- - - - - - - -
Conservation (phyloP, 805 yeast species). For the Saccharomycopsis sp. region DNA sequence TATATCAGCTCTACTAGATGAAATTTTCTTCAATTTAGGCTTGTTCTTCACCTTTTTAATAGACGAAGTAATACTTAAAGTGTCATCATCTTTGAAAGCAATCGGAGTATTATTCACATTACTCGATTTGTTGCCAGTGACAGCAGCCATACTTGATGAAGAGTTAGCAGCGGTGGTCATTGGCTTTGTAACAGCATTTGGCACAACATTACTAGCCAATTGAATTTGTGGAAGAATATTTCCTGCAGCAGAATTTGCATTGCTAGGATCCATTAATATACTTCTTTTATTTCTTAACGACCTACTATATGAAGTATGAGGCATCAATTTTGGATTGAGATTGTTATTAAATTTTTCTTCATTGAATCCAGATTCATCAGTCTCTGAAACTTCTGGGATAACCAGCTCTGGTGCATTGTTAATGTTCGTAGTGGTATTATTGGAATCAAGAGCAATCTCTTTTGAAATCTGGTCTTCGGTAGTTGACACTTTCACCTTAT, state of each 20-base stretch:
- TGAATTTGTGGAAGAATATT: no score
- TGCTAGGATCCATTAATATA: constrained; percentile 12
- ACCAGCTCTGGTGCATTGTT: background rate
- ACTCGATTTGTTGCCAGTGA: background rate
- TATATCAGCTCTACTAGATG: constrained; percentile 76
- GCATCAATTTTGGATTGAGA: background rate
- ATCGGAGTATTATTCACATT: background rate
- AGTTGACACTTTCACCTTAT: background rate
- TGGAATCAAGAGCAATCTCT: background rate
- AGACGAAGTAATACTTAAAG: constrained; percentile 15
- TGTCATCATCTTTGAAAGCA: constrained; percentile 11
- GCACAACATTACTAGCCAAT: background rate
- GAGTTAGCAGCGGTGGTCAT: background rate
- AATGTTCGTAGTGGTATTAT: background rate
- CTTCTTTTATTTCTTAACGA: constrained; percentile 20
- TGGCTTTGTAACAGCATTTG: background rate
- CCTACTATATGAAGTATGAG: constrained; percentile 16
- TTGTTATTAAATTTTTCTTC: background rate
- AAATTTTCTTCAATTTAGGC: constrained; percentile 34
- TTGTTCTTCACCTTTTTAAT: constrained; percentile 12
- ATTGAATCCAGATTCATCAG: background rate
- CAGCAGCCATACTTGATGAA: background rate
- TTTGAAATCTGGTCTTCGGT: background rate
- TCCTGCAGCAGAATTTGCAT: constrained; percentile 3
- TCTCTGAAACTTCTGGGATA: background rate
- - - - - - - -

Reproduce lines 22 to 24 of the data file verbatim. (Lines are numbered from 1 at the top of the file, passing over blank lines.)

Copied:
- ATTGAATCCAGATTCATCAG: background rate
- CAGCAGCCATACTTGATGAA: background rate
- TTTGAAATCTGGTCTTCGGT: background rate